{Stus-List} mast climbing

Bob Moriarty bobmor99 at gmail.com
Thu Dec 3 18:03:01 EST 2009


Hmm. Well I'm gonna use water. Sounds safer.
Let's see, 10 pounds / gallon (Imp)  X (let's say) 200 pounds = 20 gallons.
I think I can hoist that much  to the top. Call me Otis.
"Otis elevators never let you down."

On Thu, Dec 3, 2009 at 5:50 PM, Brent Driedger <brentmd at highspeedcrow.ca>wrote:

> I believe Myth Busters looked into this and tried to re-create it. It was
> very funny!
>
> Cheers
>
> Brent
> s/v Wild Rover
>
> On 3-Dec-09, at 10:42 AM, Ronald B. Frerker wrote:
>
>  OK, OK, I'll 'fess up.  My corruption of the story was based on the song
>> "Why Paddy Won't be at Work Today."
>> Seemed like a good fit.
>> Ron
>> Wild Cheri
>>
>>
>>
>>
>>  The earliest version I'm aware of
>>> of this tale of woe dates for 1895 (yes, that is
>>> 1895!):
>>>
>>> http://www.snopes.com/humor/letters/bricks.asp
>>>
>>> The version posted below is one of the best versions
>>> around I think...
>>>
>>>
>>> On Wed, Dec 2, 2009 at 8:12 PM,
>>> Jim Watts <jimwatts at shaw.ca>
>>> wrote:
>>>
>>>
>>>
>>> Here's a version closer to the original that I
>>> heard, although nationalities change constantly in the
>>> retelling.
>>>
>>> This is a bricklayer's accident report,
>>> which was printed in the
>>> newsletter of the Australian equivalent of the Workers'
>>> Compensation
>>> board. This is a true story. Had this guy died, he'd
>>> have received a
>>>
>>> Darwin Award for sure.......
>>>
>>> Dear Sir,
>>>
>>> I am writing in response to your request for
>>> additional information in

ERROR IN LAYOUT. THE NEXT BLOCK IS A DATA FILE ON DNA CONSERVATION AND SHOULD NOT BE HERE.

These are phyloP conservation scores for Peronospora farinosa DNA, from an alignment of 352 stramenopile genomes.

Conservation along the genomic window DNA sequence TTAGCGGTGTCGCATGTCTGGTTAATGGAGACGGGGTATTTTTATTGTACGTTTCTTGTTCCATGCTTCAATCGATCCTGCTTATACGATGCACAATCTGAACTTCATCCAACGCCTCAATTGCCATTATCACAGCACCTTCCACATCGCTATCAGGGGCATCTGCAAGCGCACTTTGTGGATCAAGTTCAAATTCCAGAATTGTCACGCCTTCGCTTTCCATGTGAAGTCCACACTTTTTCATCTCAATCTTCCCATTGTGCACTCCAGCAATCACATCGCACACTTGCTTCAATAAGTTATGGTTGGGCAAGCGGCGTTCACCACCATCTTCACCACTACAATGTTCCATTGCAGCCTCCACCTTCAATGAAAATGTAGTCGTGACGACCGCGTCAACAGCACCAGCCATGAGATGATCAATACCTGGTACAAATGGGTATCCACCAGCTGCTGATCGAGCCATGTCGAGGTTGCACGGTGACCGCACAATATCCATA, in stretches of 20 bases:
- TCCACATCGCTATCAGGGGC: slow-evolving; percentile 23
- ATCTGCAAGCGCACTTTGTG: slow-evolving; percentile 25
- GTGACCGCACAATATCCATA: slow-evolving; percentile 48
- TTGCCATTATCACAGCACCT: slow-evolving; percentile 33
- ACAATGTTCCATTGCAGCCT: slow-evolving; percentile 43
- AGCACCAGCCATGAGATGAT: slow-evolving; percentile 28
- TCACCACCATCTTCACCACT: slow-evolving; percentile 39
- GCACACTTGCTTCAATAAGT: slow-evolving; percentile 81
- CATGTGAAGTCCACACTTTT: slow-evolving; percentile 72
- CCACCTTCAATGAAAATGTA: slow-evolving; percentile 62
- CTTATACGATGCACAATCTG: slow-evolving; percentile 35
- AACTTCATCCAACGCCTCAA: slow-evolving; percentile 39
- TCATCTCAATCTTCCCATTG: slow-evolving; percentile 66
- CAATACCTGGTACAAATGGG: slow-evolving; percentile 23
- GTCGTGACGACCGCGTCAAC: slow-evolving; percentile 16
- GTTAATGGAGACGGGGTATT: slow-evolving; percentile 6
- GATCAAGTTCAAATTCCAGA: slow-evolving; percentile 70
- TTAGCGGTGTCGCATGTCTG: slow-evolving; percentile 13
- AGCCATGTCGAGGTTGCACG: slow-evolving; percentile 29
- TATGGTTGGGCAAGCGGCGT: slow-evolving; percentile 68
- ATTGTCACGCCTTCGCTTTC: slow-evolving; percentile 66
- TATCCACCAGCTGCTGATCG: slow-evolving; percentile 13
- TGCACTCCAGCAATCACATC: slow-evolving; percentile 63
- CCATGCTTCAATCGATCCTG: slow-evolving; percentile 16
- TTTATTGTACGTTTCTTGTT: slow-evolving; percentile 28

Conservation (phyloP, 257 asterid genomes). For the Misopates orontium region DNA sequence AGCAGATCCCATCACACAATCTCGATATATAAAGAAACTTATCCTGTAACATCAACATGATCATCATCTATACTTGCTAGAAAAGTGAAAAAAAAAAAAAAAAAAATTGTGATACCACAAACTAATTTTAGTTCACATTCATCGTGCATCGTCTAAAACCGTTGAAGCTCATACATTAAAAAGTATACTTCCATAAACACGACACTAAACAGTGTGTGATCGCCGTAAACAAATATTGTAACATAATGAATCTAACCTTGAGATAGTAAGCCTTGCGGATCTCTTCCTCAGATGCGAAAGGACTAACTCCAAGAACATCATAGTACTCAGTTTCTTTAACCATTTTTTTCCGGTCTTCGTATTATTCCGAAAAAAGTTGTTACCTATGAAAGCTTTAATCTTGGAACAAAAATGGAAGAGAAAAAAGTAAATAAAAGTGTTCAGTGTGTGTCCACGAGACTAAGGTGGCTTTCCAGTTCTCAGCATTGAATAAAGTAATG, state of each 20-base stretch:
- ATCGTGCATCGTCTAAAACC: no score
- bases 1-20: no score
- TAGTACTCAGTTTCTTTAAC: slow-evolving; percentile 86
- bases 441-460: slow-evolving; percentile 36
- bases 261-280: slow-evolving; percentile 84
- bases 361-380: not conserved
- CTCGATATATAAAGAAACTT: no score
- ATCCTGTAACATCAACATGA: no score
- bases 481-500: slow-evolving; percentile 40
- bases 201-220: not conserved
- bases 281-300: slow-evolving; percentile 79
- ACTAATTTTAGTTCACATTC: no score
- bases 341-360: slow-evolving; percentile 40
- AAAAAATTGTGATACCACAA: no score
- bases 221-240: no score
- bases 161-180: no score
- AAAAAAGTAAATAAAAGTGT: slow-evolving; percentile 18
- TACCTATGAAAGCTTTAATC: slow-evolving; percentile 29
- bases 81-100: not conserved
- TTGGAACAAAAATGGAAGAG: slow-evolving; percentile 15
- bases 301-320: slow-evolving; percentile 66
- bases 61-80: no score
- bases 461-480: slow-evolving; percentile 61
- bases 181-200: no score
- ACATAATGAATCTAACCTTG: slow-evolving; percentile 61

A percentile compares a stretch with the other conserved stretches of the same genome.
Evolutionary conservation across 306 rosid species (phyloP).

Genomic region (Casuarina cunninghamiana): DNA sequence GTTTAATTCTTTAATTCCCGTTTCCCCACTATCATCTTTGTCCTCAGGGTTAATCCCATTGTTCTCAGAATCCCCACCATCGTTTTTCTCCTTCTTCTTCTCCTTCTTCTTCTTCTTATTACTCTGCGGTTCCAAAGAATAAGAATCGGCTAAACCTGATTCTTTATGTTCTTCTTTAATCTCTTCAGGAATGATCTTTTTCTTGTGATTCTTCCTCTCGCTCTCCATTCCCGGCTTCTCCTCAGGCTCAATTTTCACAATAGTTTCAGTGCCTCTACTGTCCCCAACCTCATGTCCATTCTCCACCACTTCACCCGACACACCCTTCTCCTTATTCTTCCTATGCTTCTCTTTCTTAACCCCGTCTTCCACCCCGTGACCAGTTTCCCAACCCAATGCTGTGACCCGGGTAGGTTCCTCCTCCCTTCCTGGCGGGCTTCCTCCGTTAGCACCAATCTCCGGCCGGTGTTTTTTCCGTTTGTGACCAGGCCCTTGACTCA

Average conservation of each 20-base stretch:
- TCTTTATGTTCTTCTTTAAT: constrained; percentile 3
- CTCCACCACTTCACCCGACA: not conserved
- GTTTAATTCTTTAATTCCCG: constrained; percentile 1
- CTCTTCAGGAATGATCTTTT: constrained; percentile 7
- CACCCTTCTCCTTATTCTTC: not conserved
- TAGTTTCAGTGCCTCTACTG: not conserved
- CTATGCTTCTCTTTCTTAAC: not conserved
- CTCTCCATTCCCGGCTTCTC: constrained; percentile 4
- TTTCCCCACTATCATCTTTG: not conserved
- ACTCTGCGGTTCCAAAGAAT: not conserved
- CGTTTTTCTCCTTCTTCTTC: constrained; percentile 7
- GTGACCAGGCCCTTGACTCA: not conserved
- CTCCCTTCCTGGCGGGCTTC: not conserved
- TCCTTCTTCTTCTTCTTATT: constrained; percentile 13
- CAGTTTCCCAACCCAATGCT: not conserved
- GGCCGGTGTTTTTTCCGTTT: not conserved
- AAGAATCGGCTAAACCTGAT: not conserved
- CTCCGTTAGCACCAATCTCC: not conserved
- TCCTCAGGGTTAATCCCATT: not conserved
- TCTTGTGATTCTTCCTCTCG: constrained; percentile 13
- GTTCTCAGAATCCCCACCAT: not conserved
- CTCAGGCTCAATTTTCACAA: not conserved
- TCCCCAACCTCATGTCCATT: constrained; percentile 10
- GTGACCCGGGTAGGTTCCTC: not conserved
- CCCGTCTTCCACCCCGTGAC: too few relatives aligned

>>> Block 3 of the accident report form. I put "poor
>>> planning" as the
>>> cause of my accident. You asked for a fuller explanation
>>> and I trust
>>>
>>> the following details will be sufficient.
>>>
>>> I am a bricklayer by trade. On the day of the
>>> accident, I was working
>>> alone on the roof of a new six-story building. When I
>>> completed my
>>> work, I found that I had some bricks left over which, when
>>> weighed
>>>
>>> later were found to be slightly in excess of 500lbs. Rather
>>> than carry
>>> the bricks down by hand I decided to lower them in a barrel
>>> by using a pulley,
>>> which was attached to the side of the building
>>> on the sixth floor.
>>> Securing the rope at ground level, I went up to the roof,
>>> swung the
>>> barrel out and loaded the bricks into it. Then I went down
>>> and untied
>>>
>>> the rope, holding it tightly to ensure a slow descent of
>>> the bricks.
>>> You will note in Block 11 of the accident report form that
>>> I weigh
>>> 135lbs. Due to my surprise at being jerked off the ground
>>> so suddenly,
>>> I lost my presence of mind and forgot to let go of the
>>> rope. Needless
>>>
>>> to say, I proceeded at a rapid rate up the side of the
>>> building. In
>>> the vicinity of the third floor, I met the barrel, which
>>> was now
>>> proceeding downward at an equally impressive speed. This
>>> explained the
>>> fractured skull, minor abrasions and the broken collar
>>> bone, as listed
>>>
>>> in section 3 of the accident report form. Slowed only
>>> slightly, I
>>> continued my rapid ascent, not stopping until the fingers
>>> of my right
>>> hand were two knuckles deep into the pulley.
>>> Fortunately by this time I had regained my presence of mind
>>> and was
>>>
>>> able to hold tightly to the rope, in spite of beginning to
>>> experience
>>> pain. At approximately the same time, however, the barrel
>>> of bricks
>>> hit the ground and the bottom fell out of the barrel.
>>> Now devoid of the weight of the bricks, that barrel
>>> weighed
>>>
>>> approximately 50 lbs. I refer you again to my weight. As
>>> you can
>>> imagine, I began a rapid descent, down the side of the
>>> building. In
>>> the vicinity of the third floor, I met the barrel coming
>>> up. This
>>> accounts for the two fractured ankles, broken tooth and
>>> several
>>>
>>> lacerations of my legs and lower body. Here my luck began
>>> to change
>>> slightly. The encounter with the barrel seemed to slow me
>>> enough to
>>> lessen my injuries when I fell into the pile of bricks and
>>> fortunately